One non-courtroom item in the PFT rumor mill today has the Rams potentially lining up for Randy Moss’ services this season. Not that anyone has talked to anyone, or that any “agreements” (wink, wink) are in place, just that the Rams might be a fit.
Josh McDaniels’ experience with Moss in New England is cited as the basis for the argument, but it ignores a couple of realities that we went through in depth last fall, while making the case for Moss, and the case against. While we had some pretty good speculative arguments on the plus side, I believe the pendulum has shifted significantly away from this possibility. Analysis after the break:
Firstly, while McDaniels is new to the staff, every other member of the Rams’ brain trust was in the room when the team did their full due diligence on Moss last October. It would be hard to believe that McDaniels’ testimonials of three seasons ago (when Moss was still a star) could outweigh the evidence on tape and from interviews with members of the Vikings’ staff from last season (when that star fell precipitously to earth).
Secondly, as that tape showed even before Moss’ complete disappearance in Tennessee, Randy Moss 2010 just isn’t the same player. In fact, as Jonathan Comey’s article for Pro Football Focus showed, Moss hasn’t been the same player since the first half of 2009’s season.
It was a tale of two halves for Moss. After a so-so start, he had four extremely good games — but just one of them came over the season’s final eight games. Tack on the four sub-par games to start 2010, and that’s 11 games out of 12 without a standout performance. Receivers go through an ebb and flow, but when you have gone three-quarters of a season with almost no big impact — and have been noted for a lack of focus and intensity when unhappy in the past — you have to take notice.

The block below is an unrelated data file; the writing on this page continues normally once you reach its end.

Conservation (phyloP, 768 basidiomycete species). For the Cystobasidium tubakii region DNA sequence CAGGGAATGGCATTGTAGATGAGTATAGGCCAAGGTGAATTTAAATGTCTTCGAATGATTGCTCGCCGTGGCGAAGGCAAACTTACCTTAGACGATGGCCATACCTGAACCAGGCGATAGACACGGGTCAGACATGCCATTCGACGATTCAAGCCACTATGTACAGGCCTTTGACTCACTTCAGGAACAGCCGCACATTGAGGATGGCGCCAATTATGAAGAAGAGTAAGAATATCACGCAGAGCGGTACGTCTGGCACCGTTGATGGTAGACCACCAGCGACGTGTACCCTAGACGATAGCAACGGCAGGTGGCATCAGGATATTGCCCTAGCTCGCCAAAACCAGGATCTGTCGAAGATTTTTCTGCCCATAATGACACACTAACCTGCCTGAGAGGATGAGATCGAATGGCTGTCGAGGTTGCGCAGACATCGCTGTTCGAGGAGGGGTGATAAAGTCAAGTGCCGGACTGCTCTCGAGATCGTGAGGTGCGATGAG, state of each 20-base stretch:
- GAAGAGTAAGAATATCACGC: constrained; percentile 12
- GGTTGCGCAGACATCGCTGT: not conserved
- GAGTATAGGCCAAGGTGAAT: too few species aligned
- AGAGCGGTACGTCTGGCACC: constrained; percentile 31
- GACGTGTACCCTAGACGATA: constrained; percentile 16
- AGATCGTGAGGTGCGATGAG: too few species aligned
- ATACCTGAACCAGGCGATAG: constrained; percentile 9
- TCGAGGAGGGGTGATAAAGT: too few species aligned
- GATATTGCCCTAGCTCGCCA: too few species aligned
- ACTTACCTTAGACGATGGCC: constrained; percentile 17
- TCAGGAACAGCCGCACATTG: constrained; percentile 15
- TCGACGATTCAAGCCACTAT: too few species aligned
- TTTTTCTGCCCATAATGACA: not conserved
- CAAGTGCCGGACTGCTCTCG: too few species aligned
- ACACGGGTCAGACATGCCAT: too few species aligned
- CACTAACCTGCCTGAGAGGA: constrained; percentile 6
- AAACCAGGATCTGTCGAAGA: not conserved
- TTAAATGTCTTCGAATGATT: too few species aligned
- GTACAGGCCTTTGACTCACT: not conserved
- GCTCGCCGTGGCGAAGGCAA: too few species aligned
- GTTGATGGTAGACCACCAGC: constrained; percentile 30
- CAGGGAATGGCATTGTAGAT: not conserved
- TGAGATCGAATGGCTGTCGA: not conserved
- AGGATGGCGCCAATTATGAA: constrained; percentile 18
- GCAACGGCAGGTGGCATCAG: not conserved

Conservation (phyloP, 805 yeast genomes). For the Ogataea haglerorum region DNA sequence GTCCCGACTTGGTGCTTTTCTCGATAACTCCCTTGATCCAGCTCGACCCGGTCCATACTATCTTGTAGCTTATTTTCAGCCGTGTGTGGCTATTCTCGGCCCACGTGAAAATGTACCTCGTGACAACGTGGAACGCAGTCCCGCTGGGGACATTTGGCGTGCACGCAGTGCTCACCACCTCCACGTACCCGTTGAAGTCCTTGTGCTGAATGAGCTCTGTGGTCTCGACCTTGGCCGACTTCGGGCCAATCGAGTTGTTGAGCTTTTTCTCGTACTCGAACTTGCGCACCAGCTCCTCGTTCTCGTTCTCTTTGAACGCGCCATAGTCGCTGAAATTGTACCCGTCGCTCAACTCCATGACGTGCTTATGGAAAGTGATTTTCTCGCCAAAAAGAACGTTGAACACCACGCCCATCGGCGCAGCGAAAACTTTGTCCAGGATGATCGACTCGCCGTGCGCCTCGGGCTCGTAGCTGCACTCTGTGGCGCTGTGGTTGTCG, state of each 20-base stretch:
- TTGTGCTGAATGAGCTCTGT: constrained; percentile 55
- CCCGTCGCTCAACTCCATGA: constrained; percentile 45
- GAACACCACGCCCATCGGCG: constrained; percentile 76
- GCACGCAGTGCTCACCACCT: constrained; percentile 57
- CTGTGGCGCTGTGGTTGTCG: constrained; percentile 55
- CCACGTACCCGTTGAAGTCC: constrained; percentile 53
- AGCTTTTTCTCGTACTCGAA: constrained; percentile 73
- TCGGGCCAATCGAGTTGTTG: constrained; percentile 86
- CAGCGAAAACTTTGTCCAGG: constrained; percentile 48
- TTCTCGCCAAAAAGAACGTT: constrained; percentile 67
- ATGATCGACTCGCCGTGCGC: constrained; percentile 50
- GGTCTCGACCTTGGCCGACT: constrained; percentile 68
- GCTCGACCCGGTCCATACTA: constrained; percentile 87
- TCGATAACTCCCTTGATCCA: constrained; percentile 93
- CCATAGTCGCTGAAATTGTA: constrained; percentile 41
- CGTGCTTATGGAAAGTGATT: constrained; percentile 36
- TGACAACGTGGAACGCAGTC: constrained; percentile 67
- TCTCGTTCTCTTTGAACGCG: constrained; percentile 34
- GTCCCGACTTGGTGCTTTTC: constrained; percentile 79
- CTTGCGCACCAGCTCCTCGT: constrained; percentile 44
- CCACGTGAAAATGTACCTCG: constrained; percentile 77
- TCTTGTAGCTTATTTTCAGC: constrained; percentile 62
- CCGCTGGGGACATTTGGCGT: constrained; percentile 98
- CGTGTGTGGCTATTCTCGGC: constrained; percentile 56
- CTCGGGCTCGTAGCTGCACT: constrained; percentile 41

Keep in mind, that was written before Moss bombed out of Minnesota and disappeared in Tennessee, where he was targeted only 16 times in 259 offensive snaps. Comey also debunks one of the long-held myths about Moss’ impact on an offense:
There’s a lot of talk about the coverage Moss draws. “Doubled every play,” etc. But the bottom line is that he doesn’t draw any more or any less coverage than most receivers. Going deep against a Cover 2 or 4, you are going to get covered by two players. That’s not unique to Moss, that’s just how the coverage works.
Of course, we’ve already seen via the draft how comfortable McDaniels is with the state of the Rams’ current crop of receivers. Could they add Moss on a low-cost, low-risk deal? Sure, it’s possible, but don’t expect them to fight too hard on the open market for his services.